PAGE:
So I was thinking about my wording in my post from the other day, about how my faith has helped me in difficult times:

In my faith I’m well aware that the gods are not omnipotent, nor omniscient. (Omnipresent? maybe, but not in the way it’s usually meant when speaking of any particular deity, I think.)

I wanted to expand on that (the bolded bit) a little bit.

To me the gods are both omnipresent and They’re not. They are, because I believe each person, each being, has a spark of divinity within them — not specific divinity, necessarily, not “there is a piece of Manannnan specifically in me” though that can also happen; more general divinity. This is because I also believe that there is a…source, I guess, to all of us. A great, completely unfathomable source that binds us all together, that is the source of our spirits and gods and land spirits and anything with life.

(And because we have part of that source that gives life to the universe within us, we are also capable of bringing life where there is none, or giving strength to that which lives through our faith. It is because of my belief in the source that I believe that our actions can affect the very existence of the gods, or the shape Their existence may take, just as Their actions can affect us. This is also the premise of one of my book series.)

So to that end, the source is everything, in everything, and everywhere, and because that same source binds me and the gods together, They are always with me.

Too, there’s the fact that I love Them — so They’re always with me in the same way anyone I love is always with me. They’re in my heart.

When it comes to how They’re not omnipresent, I’m talking about the spots They inhabit that are outside our own hearts, our own spirits. I see Manannan in the oceans, the rains, the mist; I see Brighid in the sun, in a hearthfire; the Morrigan in the forest, in a raven’s feather; the Ophelia in rivers…the list goes on. And often I feel Their presence, when I go to these places, encounter these things that mean something to Them.

There have been times when I haven’t. There have been times when my communication with them has been muted, or almost completely cut off, simply because of where I was.

I think there are places where the gods — the specific gods I know and love — are not.

Sometimes home to my Father...sometimes not.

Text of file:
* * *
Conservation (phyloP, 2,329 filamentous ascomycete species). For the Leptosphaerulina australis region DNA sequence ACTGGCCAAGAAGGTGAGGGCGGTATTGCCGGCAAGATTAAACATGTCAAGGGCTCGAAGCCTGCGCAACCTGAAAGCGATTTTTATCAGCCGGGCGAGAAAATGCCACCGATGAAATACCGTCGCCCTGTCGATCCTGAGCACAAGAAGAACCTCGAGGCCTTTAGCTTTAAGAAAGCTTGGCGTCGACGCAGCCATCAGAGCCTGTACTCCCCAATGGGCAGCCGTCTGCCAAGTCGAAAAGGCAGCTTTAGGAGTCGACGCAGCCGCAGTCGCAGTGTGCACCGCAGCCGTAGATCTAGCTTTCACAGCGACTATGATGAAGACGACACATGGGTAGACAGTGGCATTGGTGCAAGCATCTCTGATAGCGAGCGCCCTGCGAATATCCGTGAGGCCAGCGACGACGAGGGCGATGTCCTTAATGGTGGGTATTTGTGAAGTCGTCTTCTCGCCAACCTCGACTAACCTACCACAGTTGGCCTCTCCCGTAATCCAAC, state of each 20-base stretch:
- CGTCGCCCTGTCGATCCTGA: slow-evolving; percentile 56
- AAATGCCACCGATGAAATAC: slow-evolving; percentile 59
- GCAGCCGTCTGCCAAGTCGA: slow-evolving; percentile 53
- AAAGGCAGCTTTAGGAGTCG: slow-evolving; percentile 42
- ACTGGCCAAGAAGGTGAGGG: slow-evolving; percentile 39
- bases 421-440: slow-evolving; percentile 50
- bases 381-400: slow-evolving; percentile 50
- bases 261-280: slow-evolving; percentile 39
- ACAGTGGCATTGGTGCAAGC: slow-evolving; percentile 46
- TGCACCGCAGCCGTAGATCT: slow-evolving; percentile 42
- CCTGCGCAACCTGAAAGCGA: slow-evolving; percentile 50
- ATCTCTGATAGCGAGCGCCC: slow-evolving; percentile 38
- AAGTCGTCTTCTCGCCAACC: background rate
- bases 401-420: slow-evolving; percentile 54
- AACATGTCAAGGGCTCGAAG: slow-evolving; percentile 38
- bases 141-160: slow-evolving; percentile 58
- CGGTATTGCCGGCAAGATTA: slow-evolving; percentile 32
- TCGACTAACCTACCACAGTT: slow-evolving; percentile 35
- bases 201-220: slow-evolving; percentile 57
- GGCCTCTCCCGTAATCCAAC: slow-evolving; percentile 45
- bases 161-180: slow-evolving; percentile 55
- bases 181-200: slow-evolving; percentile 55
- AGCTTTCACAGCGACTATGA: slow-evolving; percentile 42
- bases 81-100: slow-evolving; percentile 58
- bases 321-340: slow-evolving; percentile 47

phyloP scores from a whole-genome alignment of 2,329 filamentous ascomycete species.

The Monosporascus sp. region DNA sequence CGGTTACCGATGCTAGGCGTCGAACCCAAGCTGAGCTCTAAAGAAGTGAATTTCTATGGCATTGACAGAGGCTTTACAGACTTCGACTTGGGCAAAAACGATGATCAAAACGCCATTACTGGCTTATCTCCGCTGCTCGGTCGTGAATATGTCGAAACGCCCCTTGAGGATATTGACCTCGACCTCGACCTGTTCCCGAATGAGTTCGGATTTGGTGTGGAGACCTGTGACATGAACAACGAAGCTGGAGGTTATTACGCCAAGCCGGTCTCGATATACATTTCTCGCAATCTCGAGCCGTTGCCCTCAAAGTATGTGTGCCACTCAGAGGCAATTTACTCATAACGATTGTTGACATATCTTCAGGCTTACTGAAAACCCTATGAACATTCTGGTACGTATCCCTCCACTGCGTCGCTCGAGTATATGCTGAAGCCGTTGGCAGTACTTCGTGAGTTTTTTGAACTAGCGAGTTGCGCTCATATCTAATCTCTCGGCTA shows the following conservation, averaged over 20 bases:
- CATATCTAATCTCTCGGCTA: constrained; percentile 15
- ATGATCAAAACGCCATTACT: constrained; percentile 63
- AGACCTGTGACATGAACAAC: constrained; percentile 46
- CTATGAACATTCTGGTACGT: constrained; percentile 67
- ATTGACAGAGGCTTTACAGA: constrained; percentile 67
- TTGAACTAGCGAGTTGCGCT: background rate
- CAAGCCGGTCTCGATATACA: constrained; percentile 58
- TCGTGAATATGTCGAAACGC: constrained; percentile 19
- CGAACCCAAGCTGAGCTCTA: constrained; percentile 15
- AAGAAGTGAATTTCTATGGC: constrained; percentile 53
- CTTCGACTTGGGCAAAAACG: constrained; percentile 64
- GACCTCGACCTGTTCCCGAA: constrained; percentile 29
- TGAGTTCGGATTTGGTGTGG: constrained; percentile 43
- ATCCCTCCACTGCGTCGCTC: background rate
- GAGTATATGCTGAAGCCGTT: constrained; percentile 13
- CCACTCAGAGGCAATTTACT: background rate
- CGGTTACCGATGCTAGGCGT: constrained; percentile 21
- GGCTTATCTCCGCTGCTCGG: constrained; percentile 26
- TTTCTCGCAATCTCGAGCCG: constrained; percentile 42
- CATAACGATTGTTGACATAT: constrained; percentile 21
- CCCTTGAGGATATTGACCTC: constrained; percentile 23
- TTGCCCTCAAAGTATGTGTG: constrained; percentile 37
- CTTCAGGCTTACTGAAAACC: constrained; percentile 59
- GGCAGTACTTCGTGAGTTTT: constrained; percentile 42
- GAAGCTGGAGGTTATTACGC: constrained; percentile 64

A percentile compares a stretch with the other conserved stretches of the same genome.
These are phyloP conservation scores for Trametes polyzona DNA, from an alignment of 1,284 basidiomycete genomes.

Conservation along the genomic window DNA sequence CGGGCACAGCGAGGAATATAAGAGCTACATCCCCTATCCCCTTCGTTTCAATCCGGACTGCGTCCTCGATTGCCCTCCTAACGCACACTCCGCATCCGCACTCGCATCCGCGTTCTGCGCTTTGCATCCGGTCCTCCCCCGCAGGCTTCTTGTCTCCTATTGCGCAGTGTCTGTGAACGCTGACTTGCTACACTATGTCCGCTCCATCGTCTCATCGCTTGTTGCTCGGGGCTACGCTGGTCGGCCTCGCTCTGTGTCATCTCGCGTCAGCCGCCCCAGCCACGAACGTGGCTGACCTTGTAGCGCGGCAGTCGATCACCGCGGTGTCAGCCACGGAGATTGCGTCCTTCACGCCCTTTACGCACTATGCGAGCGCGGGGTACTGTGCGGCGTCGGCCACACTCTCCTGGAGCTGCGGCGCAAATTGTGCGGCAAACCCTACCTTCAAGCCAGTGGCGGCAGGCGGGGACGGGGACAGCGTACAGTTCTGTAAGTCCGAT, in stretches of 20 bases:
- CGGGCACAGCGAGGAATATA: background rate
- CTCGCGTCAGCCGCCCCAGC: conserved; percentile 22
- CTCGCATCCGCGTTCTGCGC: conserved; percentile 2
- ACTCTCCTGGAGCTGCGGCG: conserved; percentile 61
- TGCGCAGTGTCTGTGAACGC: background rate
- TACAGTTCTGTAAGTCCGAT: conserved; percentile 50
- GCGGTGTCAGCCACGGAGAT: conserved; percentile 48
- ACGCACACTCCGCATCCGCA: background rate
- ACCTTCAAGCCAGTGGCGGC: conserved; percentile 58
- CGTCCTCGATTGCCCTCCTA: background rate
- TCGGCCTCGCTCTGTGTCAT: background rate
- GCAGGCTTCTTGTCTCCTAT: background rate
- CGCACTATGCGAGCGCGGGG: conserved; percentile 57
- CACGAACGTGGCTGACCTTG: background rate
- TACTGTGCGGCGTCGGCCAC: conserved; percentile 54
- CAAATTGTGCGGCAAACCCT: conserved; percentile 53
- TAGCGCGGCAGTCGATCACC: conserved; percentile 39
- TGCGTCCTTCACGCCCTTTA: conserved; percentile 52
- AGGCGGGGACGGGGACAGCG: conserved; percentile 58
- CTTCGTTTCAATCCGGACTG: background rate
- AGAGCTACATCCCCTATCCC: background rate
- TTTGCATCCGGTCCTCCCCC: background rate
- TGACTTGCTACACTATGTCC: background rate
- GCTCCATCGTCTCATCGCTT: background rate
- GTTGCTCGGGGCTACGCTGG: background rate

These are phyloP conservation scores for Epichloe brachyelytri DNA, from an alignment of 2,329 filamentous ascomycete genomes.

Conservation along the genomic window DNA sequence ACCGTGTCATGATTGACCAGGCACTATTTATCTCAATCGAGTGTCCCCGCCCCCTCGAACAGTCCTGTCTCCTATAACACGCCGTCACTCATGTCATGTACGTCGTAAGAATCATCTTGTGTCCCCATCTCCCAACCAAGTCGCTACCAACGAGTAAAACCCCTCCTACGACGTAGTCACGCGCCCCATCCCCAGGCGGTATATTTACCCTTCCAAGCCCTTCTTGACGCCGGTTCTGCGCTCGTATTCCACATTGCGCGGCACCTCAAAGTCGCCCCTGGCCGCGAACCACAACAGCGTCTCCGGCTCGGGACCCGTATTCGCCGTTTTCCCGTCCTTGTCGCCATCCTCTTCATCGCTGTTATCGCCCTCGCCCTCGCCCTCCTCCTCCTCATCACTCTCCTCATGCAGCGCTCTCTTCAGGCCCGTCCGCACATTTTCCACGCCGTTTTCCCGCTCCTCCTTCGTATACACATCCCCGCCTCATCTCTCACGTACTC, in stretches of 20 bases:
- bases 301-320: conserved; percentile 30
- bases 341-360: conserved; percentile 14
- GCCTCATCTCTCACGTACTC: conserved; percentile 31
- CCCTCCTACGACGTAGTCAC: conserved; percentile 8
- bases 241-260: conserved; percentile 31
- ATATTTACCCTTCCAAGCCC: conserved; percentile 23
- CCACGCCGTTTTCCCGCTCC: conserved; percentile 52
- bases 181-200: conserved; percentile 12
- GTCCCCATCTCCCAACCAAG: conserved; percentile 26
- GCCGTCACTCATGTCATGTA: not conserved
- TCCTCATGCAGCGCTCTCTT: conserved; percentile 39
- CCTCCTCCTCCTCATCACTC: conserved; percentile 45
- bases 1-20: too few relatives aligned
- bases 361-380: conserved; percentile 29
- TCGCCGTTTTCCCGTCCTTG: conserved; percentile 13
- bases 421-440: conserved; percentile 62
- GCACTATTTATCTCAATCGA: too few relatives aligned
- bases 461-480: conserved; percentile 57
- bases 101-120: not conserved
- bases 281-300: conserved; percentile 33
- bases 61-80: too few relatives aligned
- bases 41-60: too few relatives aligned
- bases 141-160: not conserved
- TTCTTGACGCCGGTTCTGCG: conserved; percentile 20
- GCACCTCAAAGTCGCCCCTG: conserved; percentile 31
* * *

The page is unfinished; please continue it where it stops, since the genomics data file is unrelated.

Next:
Sometimes home to my Father…sometimes not.

The most recent and clear example I can give is my trip to Spring Mysteries Fest. It’s held at an old military fort that has since been turned into a camp, and it’s right on the ocean. I mean, right on it.

I got kinda excited, thinking, I can go take a look at the sea, say hello to Manannan.

Nope. I started walking with friends towards the cliff edge so we could get a look at the sea and I felt this intense pushback, making me almost physically sick, and it was very clear to me — not only is Manannan not here at all, this place belongs to His enemy.

Because SMF has been held in this same place for decades, that particular spot of ocean has become Poseidon’s.

Many times when I visit the sea, if I don’t get the sense that that particular spot belongs to Manannan, I get the feeling He’s sharing with another local deity or spirit, or maybe not local. I think gods share spaces all the time.

But there are certain gods who will not share with each other. Manannan and Poseidon are two such examples.

So if I go to that specific spot in Washington, I cannot go to the sea. Not because Manannan is not there (I am sure there are other places where He’s not for reasons other than His enemy occupies the area), but because Poseidon is, and it’s His territory. Not my Father’s.

Another thing is, there are places where the local deities have a very strong hold. So deities that have traveled, Diaspora deities, They might be there with you, but you might not be able to sense Them past the strength of the local deities. Hawai’i strikes me as such a place. The only god I had a good connection to in Hawai’i was Thoth, and even then, I didn’t feel Him as strongly as I would often feel the spirits of that land, or Pele, or Kamapua’a — even though I had no relationships with the Hawai’i’an pantheon (beyond the general, “I live here so I will pay You respect and offerings occasionally”).

I think if I had been worshipping another god or goddess connected to volcanoes I would not have been able to sense Them at all in Hawai’i. Possibly because Pele is not the sharing type, or just because She is so strong there, even if She were willing to let another god come hang out, you might not be able to hear Them over the roar of Her fires.

I have never been to the ancestral homes of my deities, so I don’t know if it’s the same for Them. Part of me wonders if it’s not; if the roar of Pele’s fires is not only because Hawai’i is Her stronghold, but also as a response to colonialism.

Of course, that leads me to wonder about the rest of N. America, and the gods and spirits of the indigenous peoples on the mainland. Is Hawai’i the outlier because it was more recently conquered, because it is an archipelago? Or is this the same in other places in Canada and the US, and I just haven’t yet encountered it?

I don’t know the answers to these questions, but I think it’s interesting to think about, to explore.

What I do know, is there are places where my gods are not. But regardless where I am, They’re always in my heart.